November 4, 2019
Over the past year, we at Robocorp have been quietly building open-source tools and a cloud-native platform with the vision of making Robotic Process Automation (RPA) more easily accessible to any company and not just the giant corporations on the Fortune 1000 who benefit from it today. We have been operating in a private closed-beta since May, and we're excited to now share with the world what we've been building and what comes next.
Today, we're pleased to announce we have raised $5.6 million in our first round of institutional funding, led by Benchmark, with participation from Slow Ventures, firstminute Capital, Bret Taylor, President and Chief Product Officer of Salesforce and co-creator of Google Maps, and Rob Bearden, CEO of Docker. Additionally, Benchmark's Peter Fenton -- who has backed numerous successful open source companies from JBoss (acquired by Red Hat), to SpringSource & Zimbra (both acquired by VMware), to Elastic (IPO'd last year) -- is joining our board of directors.
With the new funding, we are now ready to accelerate our growth and take the next step toward democratizing RPA.
The RPA industry has seen incredible growth in just the past 2-3 years, with large corporations already benefiting from the automation of millions of routine business tasks, ranging from onboarding new employees to processing insurance claims. But for all the benefits RPA has brought to businesses, it has only been able to help a sliver of the market due to the prohibitively high costs associated with these proprietary tools and the lack of a proper developer ecosystem.
At Robocorp, we see massive potential for RPA to help every business. And that's why we have spent the past 10 months building a solution from the ground up that, for the first time, reimagines RPA as open-source tool with a cloud-native orchestration platform. Our Robocloud platform is the first cloud-native solution for RPA orchestration, making it instant to deploy and scale, which is impossible with the legacy RPA offerings today. And by leveraging open-source tools, we aim to create an entire open ecosystem to effectively do for RPA what Github did for software development collaboration.
In June, we launched the first pilot program of our Robocloud platform with ten leading consulting and system integrator partners across finance, transportation, logistics, and other high-impact industries. Our early work with these partners has been instrumental in proving the impact that Robocorp can have on any business, and along with our new funding, is helping us prepare for the public product launch in the coming year.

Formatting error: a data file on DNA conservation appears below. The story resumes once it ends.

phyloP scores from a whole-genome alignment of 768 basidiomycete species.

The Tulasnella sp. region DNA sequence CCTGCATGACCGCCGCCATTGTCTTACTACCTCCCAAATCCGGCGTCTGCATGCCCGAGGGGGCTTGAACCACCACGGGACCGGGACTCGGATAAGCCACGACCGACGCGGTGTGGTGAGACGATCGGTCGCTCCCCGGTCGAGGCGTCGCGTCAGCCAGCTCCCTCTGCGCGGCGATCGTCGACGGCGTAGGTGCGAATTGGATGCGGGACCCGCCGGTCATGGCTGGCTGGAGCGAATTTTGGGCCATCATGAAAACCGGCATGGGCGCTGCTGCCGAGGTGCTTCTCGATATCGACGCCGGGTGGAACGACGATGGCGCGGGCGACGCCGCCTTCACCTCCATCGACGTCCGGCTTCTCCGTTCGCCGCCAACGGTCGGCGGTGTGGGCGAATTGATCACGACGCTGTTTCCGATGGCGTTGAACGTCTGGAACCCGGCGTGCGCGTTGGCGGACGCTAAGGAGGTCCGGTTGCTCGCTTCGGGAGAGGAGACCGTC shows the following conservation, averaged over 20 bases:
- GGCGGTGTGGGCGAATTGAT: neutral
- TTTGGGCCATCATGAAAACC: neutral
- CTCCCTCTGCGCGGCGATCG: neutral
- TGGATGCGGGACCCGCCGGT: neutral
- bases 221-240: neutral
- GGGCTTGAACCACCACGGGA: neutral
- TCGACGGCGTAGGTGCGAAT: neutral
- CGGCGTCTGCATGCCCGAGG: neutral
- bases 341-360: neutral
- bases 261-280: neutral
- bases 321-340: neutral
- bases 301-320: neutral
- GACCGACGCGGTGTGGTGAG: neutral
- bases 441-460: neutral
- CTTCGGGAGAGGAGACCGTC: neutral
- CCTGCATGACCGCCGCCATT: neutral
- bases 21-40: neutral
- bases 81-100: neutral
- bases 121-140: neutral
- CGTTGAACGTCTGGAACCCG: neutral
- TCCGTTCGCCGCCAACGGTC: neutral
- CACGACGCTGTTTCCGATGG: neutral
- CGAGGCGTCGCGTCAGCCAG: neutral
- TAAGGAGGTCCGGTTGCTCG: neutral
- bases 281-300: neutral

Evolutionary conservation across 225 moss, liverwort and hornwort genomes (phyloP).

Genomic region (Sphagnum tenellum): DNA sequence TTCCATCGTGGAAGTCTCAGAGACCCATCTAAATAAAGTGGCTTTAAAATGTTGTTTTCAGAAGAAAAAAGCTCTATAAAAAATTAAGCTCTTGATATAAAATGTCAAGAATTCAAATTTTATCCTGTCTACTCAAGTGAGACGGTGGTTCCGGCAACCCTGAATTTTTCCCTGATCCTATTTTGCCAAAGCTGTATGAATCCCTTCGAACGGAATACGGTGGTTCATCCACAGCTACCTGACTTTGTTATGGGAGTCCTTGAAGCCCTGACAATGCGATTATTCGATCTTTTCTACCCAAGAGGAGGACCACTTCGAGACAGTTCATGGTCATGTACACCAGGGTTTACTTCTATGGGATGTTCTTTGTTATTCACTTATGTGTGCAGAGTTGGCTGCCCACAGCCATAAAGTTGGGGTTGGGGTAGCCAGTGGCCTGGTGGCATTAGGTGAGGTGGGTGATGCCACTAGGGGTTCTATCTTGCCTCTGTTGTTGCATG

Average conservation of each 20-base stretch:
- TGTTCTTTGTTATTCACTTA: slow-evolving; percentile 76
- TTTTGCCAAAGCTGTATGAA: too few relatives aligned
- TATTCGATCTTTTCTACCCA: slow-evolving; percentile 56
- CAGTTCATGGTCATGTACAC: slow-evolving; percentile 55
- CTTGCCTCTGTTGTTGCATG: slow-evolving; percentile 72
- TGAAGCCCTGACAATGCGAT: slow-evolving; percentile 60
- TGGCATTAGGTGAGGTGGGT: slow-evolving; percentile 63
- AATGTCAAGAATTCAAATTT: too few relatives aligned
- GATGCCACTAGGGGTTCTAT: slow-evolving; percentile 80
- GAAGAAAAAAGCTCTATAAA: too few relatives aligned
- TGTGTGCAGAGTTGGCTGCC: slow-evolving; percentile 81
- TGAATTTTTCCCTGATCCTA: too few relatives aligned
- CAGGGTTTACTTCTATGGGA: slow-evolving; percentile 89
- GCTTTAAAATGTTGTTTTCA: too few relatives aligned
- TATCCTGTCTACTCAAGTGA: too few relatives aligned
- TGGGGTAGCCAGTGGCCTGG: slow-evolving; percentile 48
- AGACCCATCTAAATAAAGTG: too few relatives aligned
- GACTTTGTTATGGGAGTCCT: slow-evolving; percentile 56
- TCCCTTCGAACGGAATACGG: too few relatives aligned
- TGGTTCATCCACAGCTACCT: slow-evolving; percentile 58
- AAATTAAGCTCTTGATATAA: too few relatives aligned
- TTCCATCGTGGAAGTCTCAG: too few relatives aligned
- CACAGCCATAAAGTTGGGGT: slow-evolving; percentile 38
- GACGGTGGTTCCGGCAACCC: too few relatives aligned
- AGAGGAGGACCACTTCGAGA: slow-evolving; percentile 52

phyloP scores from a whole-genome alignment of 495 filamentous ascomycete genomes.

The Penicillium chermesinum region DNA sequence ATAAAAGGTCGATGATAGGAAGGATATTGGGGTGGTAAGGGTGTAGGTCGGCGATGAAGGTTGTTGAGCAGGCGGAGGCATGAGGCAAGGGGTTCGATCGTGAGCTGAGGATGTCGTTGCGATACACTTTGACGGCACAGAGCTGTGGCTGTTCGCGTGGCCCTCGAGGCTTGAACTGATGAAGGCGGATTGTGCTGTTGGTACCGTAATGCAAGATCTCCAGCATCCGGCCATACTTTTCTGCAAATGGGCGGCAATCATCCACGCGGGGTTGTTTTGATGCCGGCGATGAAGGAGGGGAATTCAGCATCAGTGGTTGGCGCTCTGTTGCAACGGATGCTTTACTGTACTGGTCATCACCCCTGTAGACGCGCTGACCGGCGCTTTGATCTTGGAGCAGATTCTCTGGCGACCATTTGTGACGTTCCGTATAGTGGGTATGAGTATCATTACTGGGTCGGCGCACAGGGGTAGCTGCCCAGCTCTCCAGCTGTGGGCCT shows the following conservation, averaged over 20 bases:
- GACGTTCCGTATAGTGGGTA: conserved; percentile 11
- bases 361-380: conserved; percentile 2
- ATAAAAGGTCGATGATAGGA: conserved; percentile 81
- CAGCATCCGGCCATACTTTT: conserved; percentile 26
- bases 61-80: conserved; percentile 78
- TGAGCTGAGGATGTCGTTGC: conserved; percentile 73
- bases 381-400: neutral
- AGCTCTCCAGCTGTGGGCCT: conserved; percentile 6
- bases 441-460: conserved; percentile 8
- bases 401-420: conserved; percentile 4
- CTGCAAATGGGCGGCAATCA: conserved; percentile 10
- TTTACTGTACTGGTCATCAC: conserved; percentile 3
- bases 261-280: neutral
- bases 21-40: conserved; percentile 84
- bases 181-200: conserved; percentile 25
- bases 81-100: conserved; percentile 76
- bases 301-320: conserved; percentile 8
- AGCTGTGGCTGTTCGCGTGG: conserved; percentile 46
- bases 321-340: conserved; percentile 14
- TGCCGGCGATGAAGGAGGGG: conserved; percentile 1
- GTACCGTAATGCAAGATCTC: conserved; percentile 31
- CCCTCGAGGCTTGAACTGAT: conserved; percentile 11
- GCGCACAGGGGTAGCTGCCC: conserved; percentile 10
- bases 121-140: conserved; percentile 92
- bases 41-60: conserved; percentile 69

Ultimately, our goal isn't to just disrupt the RPA tool market, but instead we want to create a whole new industry that we call robosourcing. Currently, companies looking to gain efficiency and cut costs outsource functions to low-cost regions around the world. In the near future, what will happen is that instead of transferring this work to remote regions, companies will employ robot developers who will automate the work in-house instead. Outsourcing work to robots, or robosourcing, will be a driving force to increase efficiency, reduce errors, improve employee satisfaction, and deliver better customer experience.
Currently, only the largest corporations can afford the high price of tool licenses and system-integrated work required to automate routine tasks and processes. The traditional RPA business-case calculation has been based on how much human labor needs to be replaced by the software in order to offset the cost of implementation and annual licenses. The typical rule-of-thumb has been that a software robot needs to replace half a year's worth of man hours to be a feasible investment.